Several of the more complex characters were those of the Old Woman, Senator, and Wife/Mistress, played by Autumn Weisz, Elizabeth Stuelke, and Ankur Garg respectively. These women’s identities are complex and multifaceted due to their positions of being both immediately tied to the “monster” through some physical or political tie, and being women. The Old Woman feels disgust for she gave birth to the “monster,” the Senator helped him rise to power, but that’s just politics as usual, and the Wife is torn because she feels she must stand by his side as his wife, but sympathizes with the women through her personal past victimizations. Both Jedia Greene, the Raped Girl, and Julie Jordan, the Offspring, give grounded and identifiable performances, and will surely be names to watch for as they continue their careers on the stage.
Director Melanie S. Armer and Playwright Amy Bernstein keep the pace of the production on pointe for the majority of the piece. As one action flows effortlessly from one into another, in its own chaotic way, the production seems to be over as quickly as it began. The only period which dragged the pacing was the final leg of the production in which the cast builds the wall/ cages/ building. While this serves as a dramatic and effective visual to encompass the symbolism of the wall which serves as a physical barrier to further ostracize the women debased, humiliated, and degraded by the “monster” and society as a side-effect, the physical act of building it slowly piece-by-piece, woman by woman, stops the otherwise captivating performance pacing. Yet, it is worth saying that the piece describing the detriment to which these physical and symbolic symbols serve in crushing and burying women and erasing their experiences from societal sympathetic consciousness, does serve as a powerful statement to end the production.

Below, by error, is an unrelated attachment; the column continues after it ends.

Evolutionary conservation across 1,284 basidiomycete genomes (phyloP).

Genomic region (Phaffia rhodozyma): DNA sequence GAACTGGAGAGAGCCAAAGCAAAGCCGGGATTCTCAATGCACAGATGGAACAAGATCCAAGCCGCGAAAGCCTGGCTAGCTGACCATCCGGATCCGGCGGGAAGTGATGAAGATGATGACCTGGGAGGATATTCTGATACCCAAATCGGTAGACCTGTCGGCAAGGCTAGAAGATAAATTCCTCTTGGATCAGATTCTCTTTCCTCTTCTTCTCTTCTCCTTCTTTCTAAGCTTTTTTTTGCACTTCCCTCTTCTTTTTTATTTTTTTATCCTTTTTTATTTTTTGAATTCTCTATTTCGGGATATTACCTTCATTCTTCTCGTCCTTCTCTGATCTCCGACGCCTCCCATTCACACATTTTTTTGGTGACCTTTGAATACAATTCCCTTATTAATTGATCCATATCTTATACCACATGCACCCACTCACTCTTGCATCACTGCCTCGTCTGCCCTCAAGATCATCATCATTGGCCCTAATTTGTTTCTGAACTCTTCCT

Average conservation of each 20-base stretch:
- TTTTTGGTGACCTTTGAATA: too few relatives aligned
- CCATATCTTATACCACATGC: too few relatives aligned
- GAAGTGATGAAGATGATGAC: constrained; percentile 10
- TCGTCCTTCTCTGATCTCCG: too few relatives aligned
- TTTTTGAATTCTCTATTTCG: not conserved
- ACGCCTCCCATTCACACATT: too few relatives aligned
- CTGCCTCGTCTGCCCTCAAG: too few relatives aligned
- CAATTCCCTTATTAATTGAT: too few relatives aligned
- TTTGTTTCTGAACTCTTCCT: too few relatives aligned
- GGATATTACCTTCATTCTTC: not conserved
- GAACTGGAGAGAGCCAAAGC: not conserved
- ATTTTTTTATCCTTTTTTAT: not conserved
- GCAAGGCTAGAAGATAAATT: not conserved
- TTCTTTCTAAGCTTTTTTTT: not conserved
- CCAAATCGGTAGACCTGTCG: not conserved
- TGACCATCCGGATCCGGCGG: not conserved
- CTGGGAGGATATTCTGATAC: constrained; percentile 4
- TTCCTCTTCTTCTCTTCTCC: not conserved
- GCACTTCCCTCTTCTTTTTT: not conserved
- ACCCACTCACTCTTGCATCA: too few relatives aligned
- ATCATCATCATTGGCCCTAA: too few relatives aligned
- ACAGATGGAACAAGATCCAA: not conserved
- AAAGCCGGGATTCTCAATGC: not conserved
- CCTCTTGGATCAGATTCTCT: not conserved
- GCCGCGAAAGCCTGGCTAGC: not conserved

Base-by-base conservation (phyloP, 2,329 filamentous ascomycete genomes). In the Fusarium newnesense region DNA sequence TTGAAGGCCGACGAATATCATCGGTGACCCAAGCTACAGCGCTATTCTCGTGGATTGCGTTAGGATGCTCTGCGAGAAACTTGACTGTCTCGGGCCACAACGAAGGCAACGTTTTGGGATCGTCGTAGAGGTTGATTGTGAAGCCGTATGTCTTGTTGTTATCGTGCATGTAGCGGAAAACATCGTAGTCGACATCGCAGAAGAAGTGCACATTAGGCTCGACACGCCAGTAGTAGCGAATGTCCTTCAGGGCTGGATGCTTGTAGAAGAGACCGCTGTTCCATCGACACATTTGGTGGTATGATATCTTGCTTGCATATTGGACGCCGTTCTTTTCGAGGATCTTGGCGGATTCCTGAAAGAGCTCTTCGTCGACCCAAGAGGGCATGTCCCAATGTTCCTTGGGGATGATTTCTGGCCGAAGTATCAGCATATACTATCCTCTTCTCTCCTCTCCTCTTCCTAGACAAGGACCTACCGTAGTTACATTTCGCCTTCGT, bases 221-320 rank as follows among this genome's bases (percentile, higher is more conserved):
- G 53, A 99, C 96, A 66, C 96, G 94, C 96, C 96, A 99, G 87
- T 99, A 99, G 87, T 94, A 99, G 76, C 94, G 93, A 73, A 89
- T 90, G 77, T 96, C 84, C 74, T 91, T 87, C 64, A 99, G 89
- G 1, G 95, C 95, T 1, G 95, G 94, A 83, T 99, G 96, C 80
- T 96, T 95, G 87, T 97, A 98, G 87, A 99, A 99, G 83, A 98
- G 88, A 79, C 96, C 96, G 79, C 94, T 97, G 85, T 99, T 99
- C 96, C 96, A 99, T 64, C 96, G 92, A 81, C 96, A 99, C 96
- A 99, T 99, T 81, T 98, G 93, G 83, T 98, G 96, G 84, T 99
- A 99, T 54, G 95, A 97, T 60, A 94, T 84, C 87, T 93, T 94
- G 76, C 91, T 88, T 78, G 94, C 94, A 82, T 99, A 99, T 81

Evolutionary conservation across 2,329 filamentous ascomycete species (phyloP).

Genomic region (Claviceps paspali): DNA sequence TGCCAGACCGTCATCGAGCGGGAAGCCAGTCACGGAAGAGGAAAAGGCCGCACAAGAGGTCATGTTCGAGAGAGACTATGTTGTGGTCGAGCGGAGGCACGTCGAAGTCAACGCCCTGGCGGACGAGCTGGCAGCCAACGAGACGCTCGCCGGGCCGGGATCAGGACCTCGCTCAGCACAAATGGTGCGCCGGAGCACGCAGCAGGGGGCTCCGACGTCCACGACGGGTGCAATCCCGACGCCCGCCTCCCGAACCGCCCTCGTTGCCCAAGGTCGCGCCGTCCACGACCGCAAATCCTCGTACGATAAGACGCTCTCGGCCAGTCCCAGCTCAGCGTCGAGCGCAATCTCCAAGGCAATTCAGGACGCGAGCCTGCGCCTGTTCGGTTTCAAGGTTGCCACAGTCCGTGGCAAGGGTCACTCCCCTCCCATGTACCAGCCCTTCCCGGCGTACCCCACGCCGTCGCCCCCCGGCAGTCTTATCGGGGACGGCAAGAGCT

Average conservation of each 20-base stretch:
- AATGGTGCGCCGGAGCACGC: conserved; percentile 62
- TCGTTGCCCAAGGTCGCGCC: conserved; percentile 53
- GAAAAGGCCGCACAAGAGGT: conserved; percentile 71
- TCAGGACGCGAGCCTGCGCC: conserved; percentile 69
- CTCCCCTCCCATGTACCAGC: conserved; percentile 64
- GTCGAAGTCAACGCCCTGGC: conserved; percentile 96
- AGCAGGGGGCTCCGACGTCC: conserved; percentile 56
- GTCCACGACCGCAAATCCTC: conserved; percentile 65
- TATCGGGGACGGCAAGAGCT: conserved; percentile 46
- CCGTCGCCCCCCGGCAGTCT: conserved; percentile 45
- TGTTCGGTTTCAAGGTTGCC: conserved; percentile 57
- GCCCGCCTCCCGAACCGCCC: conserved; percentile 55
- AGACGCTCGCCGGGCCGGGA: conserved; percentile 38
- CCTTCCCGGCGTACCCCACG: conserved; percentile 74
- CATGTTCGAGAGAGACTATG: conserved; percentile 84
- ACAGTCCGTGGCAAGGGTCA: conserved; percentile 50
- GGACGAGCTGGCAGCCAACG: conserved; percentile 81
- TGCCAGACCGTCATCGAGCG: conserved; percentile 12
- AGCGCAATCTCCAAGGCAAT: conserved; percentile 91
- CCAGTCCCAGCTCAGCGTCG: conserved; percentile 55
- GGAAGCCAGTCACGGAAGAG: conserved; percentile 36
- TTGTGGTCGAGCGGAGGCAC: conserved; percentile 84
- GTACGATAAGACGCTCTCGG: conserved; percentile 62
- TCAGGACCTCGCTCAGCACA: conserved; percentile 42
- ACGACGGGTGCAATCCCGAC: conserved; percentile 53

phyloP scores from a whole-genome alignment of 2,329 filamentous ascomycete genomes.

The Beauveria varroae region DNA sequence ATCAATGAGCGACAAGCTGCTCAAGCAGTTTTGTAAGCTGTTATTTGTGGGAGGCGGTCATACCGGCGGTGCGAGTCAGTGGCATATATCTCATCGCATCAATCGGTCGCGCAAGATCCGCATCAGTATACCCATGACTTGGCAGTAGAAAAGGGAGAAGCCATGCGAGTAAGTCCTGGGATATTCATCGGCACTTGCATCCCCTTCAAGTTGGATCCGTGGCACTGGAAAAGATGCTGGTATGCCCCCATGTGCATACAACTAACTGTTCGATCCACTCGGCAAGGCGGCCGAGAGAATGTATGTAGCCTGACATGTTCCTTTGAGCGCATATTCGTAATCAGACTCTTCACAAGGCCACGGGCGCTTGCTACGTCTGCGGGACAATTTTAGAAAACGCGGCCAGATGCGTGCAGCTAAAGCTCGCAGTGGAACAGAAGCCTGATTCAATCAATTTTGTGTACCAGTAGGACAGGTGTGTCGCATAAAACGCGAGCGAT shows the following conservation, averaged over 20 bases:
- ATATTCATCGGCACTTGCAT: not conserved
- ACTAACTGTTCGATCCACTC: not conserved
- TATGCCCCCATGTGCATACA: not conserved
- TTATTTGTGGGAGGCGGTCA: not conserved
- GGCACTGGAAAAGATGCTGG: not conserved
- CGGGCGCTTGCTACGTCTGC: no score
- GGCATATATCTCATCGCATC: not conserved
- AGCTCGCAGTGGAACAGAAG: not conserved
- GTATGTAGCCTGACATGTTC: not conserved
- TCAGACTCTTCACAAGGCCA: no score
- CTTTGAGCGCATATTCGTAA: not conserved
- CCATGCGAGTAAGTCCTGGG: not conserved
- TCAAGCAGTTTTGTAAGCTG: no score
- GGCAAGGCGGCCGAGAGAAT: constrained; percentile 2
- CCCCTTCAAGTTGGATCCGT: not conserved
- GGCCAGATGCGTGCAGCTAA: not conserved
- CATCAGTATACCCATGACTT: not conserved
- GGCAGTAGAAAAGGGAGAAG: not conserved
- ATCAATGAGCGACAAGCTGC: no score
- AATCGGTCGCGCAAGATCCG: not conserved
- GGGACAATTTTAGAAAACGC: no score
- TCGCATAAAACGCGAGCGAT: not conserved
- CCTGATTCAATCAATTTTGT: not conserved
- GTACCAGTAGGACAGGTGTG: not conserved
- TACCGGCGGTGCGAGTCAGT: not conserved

As with any sort of avant garde theatre, if you enter trying to comprehend every thing as it occurs, you will wear yourself out. With Dada, it is only when you allow yourself to give up understanding and allow yourself to experience the words, images, and sounds that you can begin to grasp the message as it flows through you. As Dada was born in a time where there was growing concern of the rise of fascism, Terminal Lucidity certainly makes for a very timely message.
Running Time: 60 minutes with no intermission
Terminal Lucidity plays a limited run through Sunday August 26, 2018 at Baltimore Theatre Project— 45 W. Preston Street in the Mt. Vernon neighborhood of Baltimore, MD. For tickets call the box office or purchase them online.